Now that we have explored various different strategies for developing student answers, it’s time to use our own ‘rehearsal’ strategy and plan exactly how we are going to help students make the leap between one-sentence spoken responses and the complex, detailed written answers expected of them as they progress through their courses.



Here is a 5-10 minute resource you can use as a teacher to help map out how you are going to help your students develop their responses:

Column 1: Where do they need to go?

Start in the first box by identifying a complex question that you know your students will need to answerer in an assessment or later in their course. Ask them this question verbally in your lesson and take a note of their responses in the second box.

Then, think about what you would ideally want them to say in order for them to succeed in answering this question, putting their point across accurately and succinctly.  Write this in box 3. This may take some time to write, but it is worth doing – sometimes only by writing it ourselves do we realise the complexity of the writing we expect our students to produce. Now you can see where they need to go and the leap that needs to be made between their spoken and written responses.


Column 2: How am I going to get them there?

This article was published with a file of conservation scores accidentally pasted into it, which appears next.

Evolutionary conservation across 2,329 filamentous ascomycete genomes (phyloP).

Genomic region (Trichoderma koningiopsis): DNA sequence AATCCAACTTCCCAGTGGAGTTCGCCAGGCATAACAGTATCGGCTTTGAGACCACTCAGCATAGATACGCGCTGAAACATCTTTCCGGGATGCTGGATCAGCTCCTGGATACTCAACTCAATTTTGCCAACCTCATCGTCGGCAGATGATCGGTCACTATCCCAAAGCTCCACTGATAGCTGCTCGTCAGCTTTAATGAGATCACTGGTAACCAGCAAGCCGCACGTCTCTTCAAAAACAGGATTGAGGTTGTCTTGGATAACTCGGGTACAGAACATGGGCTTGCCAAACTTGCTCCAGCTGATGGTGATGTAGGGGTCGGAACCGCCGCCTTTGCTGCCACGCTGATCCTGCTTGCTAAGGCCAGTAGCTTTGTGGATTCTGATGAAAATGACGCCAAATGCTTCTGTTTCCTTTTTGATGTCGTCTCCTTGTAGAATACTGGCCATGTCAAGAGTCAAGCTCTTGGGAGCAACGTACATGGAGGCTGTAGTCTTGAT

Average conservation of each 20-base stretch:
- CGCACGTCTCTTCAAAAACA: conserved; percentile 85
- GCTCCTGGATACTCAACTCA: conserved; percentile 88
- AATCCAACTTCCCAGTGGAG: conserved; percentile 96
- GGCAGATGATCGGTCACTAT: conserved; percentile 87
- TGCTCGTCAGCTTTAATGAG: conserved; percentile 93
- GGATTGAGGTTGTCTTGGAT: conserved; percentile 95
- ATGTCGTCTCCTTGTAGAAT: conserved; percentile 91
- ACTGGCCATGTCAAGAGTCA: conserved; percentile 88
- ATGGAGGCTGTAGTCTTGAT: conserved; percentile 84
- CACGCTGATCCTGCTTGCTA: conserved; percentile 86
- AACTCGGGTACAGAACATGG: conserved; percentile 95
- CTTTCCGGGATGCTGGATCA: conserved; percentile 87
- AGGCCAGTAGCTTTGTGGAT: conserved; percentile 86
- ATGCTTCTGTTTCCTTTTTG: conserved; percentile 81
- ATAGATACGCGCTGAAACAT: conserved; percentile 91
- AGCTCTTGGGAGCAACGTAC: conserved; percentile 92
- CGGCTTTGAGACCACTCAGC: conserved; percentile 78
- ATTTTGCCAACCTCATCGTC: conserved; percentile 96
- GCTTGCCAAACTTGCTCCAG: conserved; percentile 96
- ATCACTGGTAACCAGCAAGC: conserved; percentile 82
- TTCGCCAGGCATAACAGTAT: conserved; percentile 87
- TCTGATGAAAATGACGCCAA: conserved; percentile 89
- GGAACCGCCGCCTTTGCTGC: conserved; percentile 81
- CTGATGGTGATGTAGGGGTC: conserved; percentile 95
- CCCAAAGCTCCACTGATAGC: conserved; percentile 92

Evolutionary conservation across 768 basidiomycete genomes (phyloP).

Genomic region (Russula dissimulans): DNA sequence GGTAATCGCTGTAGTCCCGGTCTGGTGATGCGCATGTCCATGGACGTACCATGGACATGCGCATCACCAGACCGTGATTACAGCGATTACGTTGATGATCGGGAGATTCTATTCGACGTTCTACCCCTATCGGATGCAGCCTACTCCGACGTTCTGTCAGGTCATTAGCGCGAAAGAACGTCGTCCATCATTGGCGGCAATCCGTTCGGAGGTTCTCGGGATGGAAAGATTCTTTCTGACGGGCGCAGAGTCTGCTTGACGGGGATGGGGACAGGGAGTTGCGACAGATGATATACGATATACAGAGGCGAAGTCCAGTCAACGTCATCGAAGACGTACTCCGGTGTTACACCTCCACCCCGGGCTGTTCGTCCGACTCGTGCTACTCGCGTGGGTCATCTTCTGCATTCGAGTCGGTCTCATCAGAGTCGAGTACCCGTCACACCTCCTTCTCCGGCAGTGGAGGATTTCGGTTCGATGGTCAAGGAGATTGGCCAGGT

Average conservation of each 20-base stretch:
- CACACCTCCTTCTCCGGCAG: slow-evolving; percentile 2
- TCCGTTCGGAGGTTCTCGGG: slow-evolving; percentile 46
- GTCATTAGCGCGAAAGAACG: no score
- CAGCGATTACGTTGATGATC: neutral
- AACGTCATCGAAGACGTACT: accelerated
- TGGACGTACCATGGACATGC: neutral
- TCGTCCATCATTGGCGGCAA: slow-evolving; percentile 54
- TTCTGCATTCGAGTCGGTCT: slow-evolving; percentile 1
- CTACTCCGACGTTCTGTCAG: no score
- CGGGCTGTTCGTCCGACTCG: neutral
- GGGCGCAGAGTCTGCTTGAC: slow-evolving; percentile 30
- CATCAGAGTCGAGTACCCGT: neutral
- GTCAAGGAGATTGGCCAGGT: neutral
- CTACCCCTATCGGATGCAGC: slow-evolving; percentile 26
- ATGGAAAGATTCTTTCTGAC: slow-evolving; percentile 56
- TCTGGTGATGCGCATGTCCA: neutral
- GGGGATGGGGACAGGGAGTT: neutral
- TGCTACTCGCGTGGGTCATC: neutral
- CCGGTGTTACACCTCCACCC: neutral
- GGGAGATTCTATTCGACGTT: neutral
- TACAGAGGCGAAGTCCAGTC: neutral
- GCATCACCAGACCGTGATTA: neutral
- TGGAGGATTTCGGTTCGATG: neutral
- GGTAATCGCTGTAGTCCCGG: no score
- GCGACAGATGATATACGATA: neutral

Now, you need to plan how you are going to help them to close this gap. Using probing questions in the lesson might be a good place to start. Look at the answers that students gave you the first time you asked the question, and think about what questions will help to draw out more information or encourage deeper engagement with the topic.

Next, look at the ideal answer that you have written yourself. What vocabulary would they need to master in order to make the leap to writing that answer? Have you structured it in a certain way that you might need to break down and explain to students? Think about what elements you would need to add to their answer to bring it closer to yours and ask students to use these elements to restate their original responses. You might want to scaffold their responses with vocabulary menus or model answers.

Once you have helped students make some progress towards a more developed answer, it’s time for them to rehearse their writing through ‘talk for writing’ activities. Choose ones that fit the task well and which are structured in a similar way to the structure of the answer you want them to produce. There are lots of ideas in our blog about rehearsing.


Completed Map

Here is a completed map I might use as an English teacher preparing my students to answer a question about Shakespeare’s use of language in Macbeth:

You might even want to share this map with your students to show them where you want them to get to and the path that you plan to take. When students can see a purpose to a task and can see their own progress, this can be a great motivator for success.

We have designed our platform around this very idea: we have mapped out each of our subjects completely, breaking them into units, topics, subtopics, and concepts so that students have a map of the course they are taking. We also let them know what percentage of the course they’ve covered as they progress, as well as how they are performing on each concept in relation to their target grade. Check out our example content here. If you are a tutor and you would like a 7-day free trial of our platform to see how it can help automatically track your students, you can sign up here.

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